Saturday, 16 February 2013

Stop calling Wüthering Heights a romance! (or I hate Cathy)

Every genre of literature has a few books which stand above the rest. For horror we have Dracula and Frankenstein, for fantasy Lord of the Rings and Harry Potter, for mystery the works of Agatha Christie. Hopefully you get the point. Now, Emily Brontë's Wuthering Heights is often portrayed in this way for the genre of Romance. Cathy and Heathcliff are held in the same esteem as Romeo and Juliet and Darcy and Elizabeth. Most, before reading the novel, perceive it as a tragic love story between the two. The issue is Cathy and Heathcliff's story just isn't a Romance whichever way you look at it. Even if you slap the Gothic sub-genre on the front, Wüthering Heights cannot be called a romance.
Love story? Not likely.

So lets look at the conventions of a romance and try to see how Wüthering Heights might fit into these, if at all. A romance usually has three stages. Towards the beginning, two characters meet and fall in love. Obstacles then arise preventing them from being together. Finally at the conclusion of the novel these challenges are overcome so the protagonists can be together. If we really wanted to Wüthering Heights could fit into some but it's not an easy task.

At the beginning of the novel Cathy and Heathcliff meet, but it's hardly love at first sight. Although this may not be much of a problem (Lizzie Bennet and Mr. Darcy are closer to hatred than love at first sight) the pair never really fall in true love. Heathcliff may have fell for her, but Cathy never acted as if she loved him. She delighted in tormenting both him and Linton and exploiting them to gain her every whim and desire.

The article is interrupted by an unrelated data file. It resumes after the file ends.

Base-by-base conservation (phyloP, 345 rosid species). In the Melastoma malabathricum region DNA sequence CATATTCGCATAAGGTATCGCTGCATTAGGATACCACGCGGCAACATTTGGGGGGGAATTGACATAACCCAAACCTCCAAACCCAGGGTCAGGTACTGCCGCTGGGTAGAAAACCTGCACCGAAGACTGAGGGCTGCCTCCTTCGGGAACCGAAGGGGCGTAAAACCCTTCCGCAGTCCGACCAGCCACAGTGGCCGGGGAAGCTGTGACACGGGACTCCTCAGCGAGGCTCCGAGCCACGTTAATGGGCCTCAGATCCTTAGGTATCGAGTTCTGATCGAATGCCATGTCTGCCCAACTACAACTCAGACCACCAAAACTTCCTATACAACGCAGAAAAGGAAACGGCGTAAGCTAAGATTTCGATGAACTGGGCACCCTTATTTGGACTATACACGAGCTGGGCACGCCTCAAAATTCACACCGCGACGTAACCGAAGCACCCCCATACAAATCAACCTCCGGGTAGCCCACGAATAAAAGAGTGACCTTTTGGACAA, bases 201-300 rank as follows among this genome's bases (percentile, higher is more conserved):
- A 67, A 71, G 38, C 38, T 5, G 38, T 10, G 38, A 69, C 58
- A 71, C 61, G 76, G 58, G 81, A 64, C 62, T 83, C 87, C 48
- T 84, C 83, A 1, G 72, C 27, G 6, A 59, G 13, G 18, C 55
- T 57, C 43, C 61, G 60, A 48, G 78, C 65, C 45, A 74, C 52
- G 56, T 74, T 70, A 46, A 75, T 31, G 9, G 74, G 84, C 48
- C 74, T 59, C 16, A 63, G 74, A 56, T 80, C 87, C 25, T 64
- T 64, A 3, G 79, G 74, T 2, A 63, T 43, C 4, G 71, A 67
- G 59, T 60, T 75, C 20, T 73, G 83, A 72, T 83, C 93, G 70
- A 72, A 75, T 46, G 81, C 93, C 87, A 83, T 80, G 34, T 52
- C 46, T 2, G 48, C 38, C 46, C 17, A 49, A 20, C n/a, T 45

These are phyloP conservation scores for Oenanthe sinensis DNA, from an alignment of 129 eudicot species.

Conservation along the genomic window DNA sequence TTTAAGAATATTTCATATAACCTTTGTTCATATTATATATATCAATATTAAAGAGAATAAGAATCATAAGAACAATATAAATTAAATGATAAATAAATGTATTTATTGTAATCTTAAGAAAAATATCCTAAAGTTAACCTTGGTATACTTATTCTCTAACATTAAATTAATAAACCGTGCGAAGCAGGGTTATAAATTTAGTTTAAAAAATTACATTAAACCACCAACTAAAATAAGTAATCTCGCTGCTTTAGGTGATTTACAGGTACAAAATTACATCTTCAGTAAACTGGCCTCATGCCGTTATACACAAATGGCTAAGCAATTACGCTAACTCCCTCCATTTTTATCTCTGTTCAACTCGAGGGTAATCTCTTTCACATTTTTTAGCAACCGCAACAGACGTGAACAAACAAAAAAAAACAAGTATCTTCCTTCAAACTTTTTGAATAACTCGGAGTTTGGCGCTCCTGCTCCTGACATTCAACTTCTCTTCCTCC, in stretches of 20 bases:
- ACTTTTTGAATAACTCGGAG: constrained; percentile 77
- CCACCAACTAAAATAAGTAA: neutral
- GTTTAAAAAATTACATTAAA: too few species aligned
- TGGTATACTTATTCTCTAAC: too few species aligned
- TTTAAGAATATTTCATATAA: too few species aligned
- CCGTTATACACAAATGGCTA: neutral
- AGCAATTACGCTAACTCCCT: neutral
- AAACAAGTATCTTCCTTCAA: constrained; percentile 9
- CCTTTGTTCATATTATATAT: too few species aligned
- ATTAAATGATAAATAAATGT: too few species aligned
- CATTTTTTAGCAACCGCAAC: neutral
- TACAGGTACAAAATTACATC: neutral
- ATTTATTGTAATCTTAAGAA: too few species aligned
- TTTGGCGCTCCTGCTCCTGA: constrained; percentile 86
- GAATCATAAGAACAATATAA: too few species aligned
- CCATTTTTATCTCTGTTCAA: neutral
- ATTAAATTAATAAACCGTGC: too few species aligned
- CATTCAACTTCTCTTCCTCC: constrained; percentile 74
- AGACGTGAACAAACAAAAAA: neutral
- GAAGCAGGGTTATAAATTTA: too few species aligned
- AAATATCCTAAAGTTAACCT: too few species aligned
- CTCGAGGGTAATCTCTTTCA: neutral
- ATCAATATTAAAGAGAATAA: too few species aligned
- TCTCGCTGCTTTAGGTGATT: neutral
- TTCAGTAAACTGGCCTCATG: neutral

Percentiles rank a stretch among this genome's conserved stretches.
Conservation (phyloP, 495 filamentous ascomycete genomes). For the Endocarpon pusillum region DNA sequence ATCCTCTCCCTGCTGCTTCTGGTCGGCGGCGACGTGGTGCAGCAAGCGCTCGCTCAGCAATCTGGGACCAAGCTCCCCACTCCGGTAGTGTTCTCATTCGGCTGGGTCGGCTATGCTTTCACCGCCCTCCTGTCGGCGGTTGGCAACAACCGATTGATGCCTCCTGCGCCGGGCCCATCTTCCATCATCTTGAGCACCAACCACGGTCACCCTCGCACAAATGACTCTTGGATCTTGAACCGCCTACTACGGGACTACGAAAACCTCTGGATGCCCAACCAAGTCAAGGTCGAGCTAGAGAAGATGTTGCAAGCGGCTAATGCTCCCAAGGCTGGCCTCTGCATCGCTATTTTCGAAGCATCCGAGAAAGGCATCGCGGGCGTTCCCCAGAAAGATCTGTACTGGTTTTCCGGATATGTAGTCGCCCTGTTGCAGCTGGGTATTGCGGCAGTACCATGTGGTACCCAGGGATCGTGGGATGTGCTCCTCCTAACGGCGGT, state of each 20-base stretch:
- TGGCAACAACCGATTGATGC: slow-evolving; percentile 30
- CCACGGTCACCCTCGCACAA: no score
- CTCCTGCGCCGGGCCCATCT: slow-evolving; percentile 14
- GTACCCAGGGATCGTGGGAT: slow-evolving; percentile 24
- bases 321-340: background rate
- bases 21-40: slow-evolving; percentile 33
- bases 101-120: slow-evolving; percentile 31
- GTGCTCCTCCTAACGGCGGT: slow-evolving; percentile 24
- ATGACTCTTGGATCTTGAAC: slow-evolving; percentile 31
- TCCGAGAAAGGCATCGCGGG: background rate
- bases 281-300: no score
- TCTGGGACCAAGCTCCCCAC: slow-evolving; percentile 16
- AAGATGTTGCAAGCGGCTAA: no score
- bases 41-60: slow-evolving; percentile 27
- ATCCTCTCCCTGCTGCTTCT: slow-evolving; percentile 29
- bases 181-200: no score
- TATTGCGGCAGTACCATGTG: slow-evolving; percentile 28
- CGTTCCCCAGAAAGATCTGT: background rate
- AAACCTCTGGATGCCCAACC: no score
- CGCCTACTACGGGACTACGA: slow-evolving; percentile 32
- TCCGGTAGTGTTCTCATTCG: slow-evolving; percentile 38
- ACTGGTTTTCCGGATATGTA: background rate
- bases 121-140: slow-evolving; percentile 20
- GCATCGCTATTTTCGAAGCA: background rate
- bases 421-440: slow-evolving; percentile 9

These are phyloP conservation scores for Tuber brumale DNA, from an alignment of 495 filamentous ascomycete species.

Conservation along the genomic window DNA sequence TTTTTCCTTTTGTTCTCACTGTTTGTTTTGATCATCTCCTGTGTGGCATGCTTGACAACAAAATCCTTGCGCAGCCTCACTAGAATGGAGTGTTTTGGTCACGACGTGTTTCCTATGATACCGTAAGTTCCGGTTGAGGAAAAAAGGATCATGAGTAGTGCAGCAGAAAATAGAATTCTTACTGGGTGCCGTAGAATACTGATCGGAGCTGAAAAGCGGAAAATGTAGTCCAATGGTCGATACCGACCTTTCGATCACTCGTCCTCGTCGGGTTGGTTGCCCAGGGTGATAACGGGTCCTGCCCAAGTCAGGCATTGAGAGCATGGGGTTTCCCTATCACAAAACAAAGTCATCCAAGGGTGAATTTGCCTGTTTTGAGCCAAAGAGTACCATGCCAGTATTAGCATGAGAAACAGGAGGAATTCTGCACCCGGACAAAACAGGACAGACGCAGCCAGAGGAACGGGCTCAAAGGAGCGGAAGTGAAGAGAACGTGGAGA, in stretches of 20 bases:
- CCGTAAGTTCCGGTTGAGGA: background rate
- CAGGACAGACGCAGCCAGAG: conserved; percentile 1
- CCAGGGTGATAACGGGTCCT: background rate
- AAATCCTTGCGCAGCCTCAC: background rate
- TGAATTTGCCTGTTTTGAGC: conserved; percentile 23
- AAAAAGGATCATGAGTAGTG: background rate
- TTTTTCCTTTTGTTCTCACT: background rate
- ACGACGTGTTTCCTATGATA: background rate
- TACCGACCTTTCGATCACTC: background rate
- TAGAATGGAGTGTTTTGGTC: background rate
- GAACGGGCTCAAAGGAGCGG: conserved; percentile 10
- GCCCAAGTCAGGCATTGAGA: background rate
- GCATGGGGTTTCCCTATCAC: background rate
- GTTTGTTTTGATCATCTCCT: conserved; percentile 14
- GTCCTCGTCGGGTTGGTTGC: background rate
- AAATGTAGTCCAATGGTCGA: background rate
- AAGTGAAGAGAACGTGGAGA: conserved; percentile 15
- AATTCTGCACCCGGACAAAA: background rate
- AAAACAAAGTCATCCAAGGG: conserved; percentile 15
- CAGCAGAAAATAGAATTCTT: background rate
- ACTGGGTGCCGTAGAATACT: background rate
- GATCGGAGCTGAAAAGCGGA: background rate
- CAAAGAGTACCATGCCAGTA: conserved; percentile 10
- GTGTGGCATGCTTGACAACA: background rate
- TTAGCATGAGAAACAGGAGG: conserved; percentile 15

So they don't really match the first criteria for a romance, but what about the other two. Obstacles do arise, but these aren't external character or other factors. The obstacles are Cathy's selfishness. Nothing else. There were plenty of opportunities for the pair to be together, but her need for attention and wealth led to her marrying Linton. At this point she could have let Heathcliff go and move on but she continued to want his company and forcing him to stay (I finally see the parallels to Twilight). Still, if they managed to get together in the end the novel might still be a romance, but they don't. Cathy dies mid-way through the novel still trying to manipulate Linton and Heathcliff against each other.

Looking less at the content and structure, lets look at the characters. Traditionally the central couple of a romance are likeable, even if the supporting cast are detestable (think Romeo and Juliet). With Wüthering Heights the opposite is true. Although no character is really anyone you'd like to be friends with the peripheral characters, at least have some redeeming features. Cathy and Heathcliff themselves don't. Cathy is selfish, manipulative and greedy, whilst Heathcliff is cold, cruel and to an extent murderous (although at least he was made that way by neglect as a child and Cathy's manipulations). I think you'll agree that even if they're not at the beginning, by the time both dies they are monstrous. They're not characters you want to fall in love and live happily ever after. Not in the slightest.

If this is true, then why do people see the novel as a "romance" or the more apt description of a "gothic romance"? The only plotline in the novel which resembles a romance is Cathy Jr. and Hareton and even that's barely a love story. So please can why just give Wüthering Heights the label it deserves and call it simply "gothic". I'm sure when Miss Brontë wrote the heights, she did not intend for it to be a romance and certainly not for Heathcliff to be seen as a hero which women fell in love with. It's an exploration of evil and the darkness in side of humanity. Not a love story.

Afterthought: I may have been a little harsh on Cathy but I'm not sorry. I really didn't like her.

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